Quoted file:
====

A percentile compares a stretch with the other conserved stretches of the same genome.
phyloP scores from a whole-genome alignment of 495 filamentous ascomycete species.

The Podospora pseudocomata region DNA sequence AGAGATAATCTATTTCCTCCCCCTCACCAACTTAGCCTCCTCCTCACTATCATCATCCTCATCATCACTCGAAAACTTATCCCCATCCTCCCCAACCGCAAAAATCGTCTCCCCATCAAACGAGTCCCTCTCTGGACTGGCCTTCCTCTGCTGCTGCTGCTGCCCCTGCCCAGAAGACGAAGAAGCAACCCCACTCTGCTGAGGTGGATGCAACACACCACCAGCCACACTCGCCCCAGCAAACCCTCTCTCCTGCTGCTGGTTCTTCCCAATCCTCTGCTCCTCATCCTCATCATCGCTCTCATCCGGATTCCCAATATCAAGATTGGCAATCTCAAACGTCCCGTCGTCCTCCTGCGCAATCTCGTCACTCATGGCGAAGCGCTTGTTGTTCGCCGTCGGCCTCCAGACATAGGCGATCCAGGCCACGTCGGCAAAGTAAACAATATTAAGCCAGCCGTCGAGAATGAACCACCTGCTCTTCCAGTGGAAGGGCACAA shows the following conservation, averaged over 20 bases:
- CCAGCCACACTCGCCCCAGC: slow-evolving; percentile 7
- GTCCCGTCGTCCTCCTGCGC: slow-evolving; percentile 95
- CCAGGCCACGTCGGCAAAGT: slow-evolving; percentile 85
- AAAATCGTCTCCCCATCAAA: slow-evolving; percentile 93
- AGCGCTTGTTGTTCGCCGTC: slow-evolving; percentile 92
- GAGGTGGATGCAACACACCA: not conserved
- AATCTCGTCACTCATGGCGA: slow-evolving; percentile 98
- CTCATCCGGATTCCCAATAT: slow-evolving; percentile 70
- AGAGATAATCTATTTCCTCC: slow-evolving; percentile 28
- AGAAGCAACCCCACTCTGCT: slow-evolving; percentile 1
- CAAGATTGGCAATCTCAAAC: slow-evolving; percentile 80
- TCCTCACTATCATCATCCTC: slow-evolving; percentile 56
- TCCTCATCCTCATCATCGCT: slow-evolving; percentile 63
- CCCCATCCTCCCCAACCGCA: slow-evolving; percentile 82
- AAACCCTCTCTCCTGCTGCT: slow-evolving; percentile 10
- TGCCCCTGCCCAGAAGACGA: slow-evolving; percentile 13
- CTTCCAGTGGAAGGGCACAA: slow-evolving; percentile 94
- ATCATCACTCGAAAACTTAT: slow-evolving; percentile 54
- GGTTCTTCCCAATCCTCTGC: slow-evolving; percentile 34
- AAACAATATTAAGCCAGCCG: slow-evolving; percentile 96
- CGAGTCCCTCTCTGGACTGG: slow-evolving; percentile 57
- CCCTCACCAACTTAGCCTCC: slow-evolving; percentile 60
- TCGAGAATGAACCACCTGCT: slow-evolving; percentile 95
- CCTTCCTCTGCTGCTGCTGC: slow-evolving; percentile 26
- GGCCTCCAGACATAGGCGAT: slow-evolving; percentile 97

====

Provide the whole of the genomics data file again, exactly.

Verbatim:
A percentile compares a stretch with the other conserved stretches of the same genome.
phyloP scores from a whole-genome alignment of 495 filamentous ascomycete species.

The Podospora pseudocomata region DNA sequence AGAGATAATCTATTTCCTCCCCCTCACCAACTTAGCCTCCTCCTCACTATCATCATCCTCATCATCACTCGAAAACTTATCCCCATCCTCCCCAACCGCAAAAATCGTCTCCCCATCAAACGAGTCCCTCTCTGGACTGGCCTTCCTCTGCTGCTGCTGCTGCCCCTGCCCAGAAGACGAAGAAGCAACCCCACTCTGCTGAGGTGGATGCAACACACCACCAGCCACACTCGCCCCAGCAAACCCTCTCTCCTGCTGCTGGTTCTTCCCAATCCTCTGCTCCTCATCCTCATCATCGCTCTCATCCGGATTCCCAATATCAAGATTGGCAATCTCAAACGTCCCGTCGTCCTCCTGCGCAATCTCGTCACTCATGGCGAAGCGCTTGTTGTTCGCCGTCGGCCTCCAGACATAGGCGATCCAGGCCACGTCGGCAAAGTAAACAATATTAAGCCAGCCGTCGAGAATGAACCACCTGCTCTTCCAGTGGAAGGGCACAA shows the following conservation, averaged over 20 bases:
- CCAGCCACACTCGCCCCAGC: slow-evolving; percentile 7
- GTCCCGTCGTCCTCCTGCGC: slow-evolving; percentile 95
- CCAGGCCACGTCGGCAAAGT: slow-evolving; percentile 85
- AAAATCGTCTCCCCATCAAA: slow-evolving; percentile 93
- AGCGCTTGTTGTTCGCCGTC: slow-evolving; percentile 92
- GAGGTGGATGCAACACACCA: not conserved
- AATCTCGTCACTCATGGCGA: slow-evolving; percentile 98
- CTCATCCGGATTCCCAATAT: slow-evolving; percentile 70
- AGAGATAATCTATTTCCTCC: slow-evolving; percentile 28
- AGAAGCAACCCCACTCTGCT: slow-evolving; percentile 1
- CAAGATTGGCAATCTCAAAC: slow-evolving; percentile 80
- TCCTCACTATCATCATCCTC: slow-evolving; percentile 56
- TCCTCATCCTCATCATCGCT: slow-evolving; percentile 63
- CCCCATCCTCCCCAACCGCA: slow-evolving; percentile 82
- AAACCCTCTCTCCTGCTGCT: slow-evolving; percentile 10
- TGCCCCTGCCCAGAAGACGA: slow-evolving; percentile 13
- CTTCCAGTGGAAGGGCACAA: slow-evolving; percentile 94
- ATCATCACTCGAAAACTTAT: slow-evolving; percentile 54
- GGTTCTTCCCAATCCTCTGC: slow-evolving; percentile 34
- AAACAATATTAAGCCAGCCG: slow-evolving; percentile 96
- CGAGTCCCTCTCTGGACTGG: slow-evolving; percentile 57
- CCCTCACCAACTTAGCCTCC: slow-evolving; percentile 60
- TCGAGAATGAACCACCTGCT: slow-evolving; percentile 95
- CCTTCCTCTGCTGCTGCTGC: slow-evolving; percentile 26
- GGCCTCCAGACATAGGCGAT: slow-evolving; percentile 97